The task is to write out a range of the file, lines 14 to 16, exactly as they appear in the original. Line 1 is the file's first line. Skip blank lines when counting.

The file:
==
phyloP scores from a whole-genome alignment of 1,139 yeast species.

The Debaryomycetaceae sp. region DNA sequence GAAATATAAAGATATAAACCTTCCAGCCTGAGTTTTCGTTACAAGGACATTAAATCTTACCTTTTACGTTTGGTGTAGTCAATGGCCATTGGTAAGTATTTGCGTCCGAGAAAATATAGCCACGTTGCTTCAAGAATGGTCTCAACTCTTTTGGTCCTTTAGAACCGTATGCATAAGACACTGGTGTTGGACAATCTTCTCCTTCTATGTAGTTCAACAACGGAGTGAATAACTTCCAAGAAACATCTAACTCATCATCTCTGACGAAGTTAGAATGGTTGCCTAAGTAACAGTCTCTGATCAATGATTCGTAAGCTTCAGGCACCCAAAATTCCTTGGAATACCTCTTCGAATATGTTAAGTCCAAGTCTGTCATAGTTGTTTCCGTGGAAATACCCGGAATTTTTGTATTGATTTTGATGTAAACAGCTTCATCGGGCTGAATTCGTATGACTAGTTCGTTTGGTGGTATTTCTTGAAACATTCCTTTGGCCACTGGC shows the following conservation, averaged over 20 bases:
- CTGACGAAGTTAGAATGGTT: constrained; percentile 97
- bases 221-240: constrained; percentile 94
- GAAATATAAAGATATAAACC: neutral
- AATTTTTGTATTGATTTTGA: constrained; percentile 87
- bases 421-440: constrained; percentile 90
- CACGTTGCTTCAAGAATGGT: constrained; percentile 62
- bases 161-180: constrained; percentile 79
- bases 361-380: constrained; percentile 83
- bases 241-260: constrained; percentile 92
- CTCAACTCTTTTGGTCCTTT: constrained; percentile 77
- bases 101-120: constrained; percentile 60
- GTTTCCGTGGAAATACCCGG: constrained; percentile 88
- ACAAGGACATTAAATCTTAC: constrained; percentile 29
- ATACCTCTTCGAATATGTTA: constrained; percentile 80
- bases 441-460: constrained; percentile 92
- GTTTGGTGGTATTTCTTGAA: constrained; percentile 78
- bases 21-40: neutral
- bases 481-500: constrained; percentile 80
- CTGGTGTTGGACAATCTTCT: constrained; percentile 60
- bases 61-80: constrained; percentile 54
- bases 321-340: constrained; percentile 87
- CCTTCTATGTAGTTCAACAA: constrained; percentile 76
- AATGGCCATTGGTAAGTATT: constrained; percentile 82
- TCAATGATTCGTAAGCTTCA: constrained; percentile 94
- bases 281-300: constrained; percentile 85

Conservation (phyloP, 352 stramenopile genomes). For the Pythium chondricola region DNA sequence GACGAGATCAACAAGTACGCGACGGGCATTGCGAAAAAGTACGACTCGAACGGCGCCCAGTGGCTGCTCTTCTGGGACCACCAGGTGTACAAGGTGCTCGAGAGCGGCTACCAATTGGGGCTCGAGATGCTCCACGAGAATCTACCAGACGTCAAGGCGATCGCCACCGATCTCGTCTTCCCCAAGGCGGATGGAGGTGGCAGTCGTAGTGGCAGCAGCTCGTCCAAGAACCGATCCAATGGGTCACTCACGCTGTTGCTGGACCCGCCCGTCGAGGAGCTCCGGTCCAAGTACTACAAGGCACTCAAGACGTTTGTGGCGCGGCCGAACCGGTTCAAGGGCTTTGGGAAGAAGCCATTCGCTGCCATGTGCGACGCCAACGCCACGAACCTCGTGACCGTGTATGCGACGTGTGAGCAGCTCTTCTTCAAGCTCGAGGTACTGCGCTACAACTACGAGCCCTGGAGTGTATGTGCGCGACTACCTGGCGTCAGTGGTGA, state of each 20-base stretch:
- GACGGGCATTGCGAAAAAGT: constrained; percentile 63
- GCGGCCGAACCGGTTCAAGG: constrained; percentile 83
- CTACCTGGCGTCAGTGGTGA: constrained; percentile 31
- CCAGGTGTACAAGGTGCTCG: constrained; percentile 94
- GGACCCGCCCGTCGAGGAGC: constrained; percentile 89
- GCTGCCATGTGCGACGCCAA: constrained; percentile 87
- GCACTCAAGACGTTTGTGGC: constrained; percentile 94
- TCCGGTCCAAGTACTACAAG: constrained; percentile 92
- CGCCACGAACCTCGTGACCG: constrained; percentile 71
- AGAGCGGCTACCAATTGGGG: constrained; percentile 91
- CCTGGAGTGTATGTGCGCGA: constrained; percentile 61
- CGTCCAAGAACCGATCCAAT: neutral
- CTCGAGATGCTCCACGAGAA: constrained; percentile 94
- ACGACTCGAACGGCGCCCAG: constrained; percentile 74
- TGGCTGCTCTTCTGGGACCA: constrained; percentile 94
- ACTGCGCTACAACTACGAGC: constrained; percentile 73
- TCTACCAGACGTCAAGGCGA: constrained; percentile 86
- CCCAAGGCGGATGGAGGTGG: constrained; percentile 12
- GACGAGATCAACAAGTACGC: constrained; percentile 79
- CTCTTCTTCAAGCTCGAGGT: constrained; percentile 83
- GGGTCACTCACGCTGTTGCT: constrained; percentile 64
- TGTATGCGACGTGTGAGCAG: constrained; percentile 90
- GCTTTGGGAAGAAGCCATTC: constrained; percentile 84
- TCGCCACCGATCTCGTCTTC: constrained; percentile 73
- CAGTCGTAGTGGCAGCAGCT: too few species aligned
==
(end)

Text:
- GTTTCCGTGGAAATACCCGG: constrained; percentile 88
- ACAAGGACATTAAATCTTAC: constrained; percentile 29
- ATACCTCTTCGAATATGTTA: constrained; percentile 80